Twenty years ago, the world of music production was dominated by romplers like the Roland JV-1080 and Yamaha MOTIF. The MOTIF Classic, which was originally released in 2001, had only 84 MB of onboard waveform ROM (read-only memory). Fast forward to 2020, the music production landscape has changed dramatically. Spectrasonics Omnisphere, a popular sample library among pop producers and film composers, weighs in at over 60 GB – that’s ~715x the size of the MOTIF’s onboard memory.
As modern sample libraries grow bigger, the capacity and performance requirements for our storage devices increase as well. In this post, we’ll discuss SSDs and HDDs for music production, and which one you should choose.
The Difference Between SSDs and HDDs
SSDs (solid state drives) and HDDs (hard disk drives) are both storage devices for your computer, but the similarities end there. For a long time, computers used HDDs, which rely on a mechanical spinning disk to store data. SSDs, which hit mainstream computing devices in the late 2000s, ditch the mechanical components of HDDS, and instead store data on flash memory – similar to USB flash drives and SD cards, but much faster.
Now that we’ve gone over how HDDs work, you may be wondering how necessary using SSDs is for music production. On average, SSDs perform 4-5x faster than their mechanical counterparts! The difference in speed between SSDs and HDDs mainly boils down to the bottleneck of mechanical parts. The lack of mechanical parts in SSDs also make them more reliable and less prone to breaking from an accidental drop. With speed and reliability come an increase in price as well. On average, HDDs go for $0.045/GB, while SSDs are priced much higher at $0.16/GB.
Choosing Between SSDs and HDDs
I haven’t come across a single reason why HDDs are better than SSDs for music production in 2020. A decade ago, SSDs failed to match the storage capacity of HDDs, which was a real problem for music producers with large sample libraries. Today, that is no longer the case – Samsung’s 870 QVO SSD is available in capacities up to 4 TB, which is plenty large for even the most demanding sample libraries.
If price is your primary concern. keep in mind that SSDs typically last much longer than HDDs due to their lack of mechanical parts. Dropping a HDD on the ground once can be enough to render it unusable. The same can’t be said for SSDs – I don’t recommend dropping them, but chances are they will continue working fine after a 5-6 foot drop.
As time goes on, sample libraries are only going to larger and larger. More velocity layers will be recorded, higher sample rates will be used, and more round robin variations will be captured to create more realistic-sounding virtual instruments. At the end of the day, large sample libraries require a large amount of storage bandwidth. A 7200 RPM HDD that transfers data at 80-160 MB/s is not going to cut it. You’ll be much happier with modern SSDs, which have a theoretical top speed of 3,500 MB/s.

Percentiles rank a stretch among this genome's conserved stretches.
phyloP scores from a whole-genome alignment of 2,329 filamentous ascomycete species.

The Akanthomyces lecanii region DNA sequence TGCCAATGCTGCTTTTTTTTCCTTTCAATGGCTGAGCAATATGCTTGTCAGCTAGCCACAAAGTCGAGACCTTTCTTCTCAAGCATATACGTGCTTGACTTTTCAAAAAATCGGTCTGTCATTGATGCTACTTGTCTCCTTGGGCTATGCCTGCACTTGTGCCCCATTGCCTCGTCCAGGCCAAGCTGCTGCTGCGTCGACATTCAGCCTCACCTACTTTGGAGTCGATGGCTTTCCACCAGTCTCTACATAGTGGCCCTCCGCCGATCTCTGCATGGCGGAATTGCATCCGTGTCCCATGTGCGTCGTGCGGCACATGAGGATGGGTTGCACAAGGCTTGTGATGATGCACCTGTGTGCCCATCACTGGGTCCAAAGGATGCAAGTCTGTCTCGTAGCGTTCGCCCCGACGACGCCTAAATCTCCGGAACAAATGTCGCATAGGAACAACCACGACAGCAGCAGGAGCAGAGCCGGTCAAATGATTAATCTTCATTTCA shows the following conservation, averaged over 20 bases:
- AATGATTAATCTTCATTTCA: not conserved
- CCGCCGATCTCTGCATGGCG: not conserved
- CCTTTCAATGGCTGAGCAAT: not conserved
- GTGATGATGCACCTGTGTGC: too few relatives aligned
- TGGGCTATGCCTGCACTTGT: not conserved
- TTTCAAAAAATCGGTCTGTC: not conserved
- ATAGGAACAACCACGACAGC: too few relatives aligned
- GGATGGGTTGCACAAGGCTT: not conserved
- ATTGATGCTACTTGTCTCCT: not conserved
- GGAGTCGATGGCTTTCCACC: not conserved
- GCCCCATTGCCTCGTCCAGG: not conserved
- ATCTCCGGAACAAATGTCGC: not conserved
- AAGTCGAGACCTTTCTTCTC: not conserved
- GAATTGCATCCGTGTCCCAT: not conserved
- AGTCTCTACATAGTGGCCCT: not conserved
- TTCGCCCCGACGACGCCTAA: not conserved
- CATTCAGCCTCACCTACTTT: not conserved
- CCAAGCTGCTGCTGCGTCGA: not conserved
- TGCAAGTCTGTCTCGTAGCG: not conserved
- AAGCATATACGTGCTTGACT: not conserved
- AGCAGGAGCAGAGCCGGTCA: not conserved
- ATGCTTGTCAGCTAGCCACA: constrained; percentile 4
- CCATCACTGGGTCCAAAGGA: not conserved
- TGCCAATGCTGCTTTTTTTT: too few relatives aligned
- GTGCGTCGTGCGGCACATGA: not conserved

In 2020, SSDs are no longer a luxury computing accessory. There’s no reason to limit your creative potential with HDDs. For music production, SSDs are undoubtedly better than HDDs.
SSD Recommendations for Music Production
Now that we’ve established that SDDs are better than HDDs for music production, let’s go over a few SSD recommendations.
Samsung 970 EVO Plus
The Samsung 970 EVO Plus SSD is the latest in consumer SSD technology. It uses a high-speed connection called NVME, and allows for theoretical transfer rates up to 3,500 MB/s. In practice, you can expect to see speeds up 700 MB/s with today’s consumer-level USB 3 connections.
Samsung T7 Portable SSD
The Samsung T7 is a high-performance portable SSD that supports USB 3.2 Gen2. Unlike the 970 EVO and 870 QVO, the T7 ships with a shock-resistant enclosure. If you prefer convenience over customizability, the T7 is the best option out there.
Samsung 870 EVO SSD
The Samsung 870 QVO SSD is one of Samsung’s most popular drives. Unlike the NVME-powered 970 series, the 870 series uses more traditional flash memory. This means the 870 QVO is cheaper per gigabyte than the 970 EVO Plus, and it’s also available in capacities up to 8 TB.
The Samsung 970 and 870 series are “raw drives”. In other words, they’ll require some sort of connector (USB or Thunderbolt) to interface with your computer. The Glyph Atom is a “finished product” – it’s an NVME SSD that ships in a nice aluminum enclosure with USB-C support.
To learn more about the Samsung 970 EVO Plus, Samsung 870 QVO, and Glyph Atom, check out this in-depth post that discusses the pros and cons of each SSD.
For modern music producers, SSDs are a much better choice than HDDs. SSDs offer significantly better performance and reliability. Practically speaking, that means you’ll experience less loading time (a creativity killer), clicks and pops, and stress in the music production process.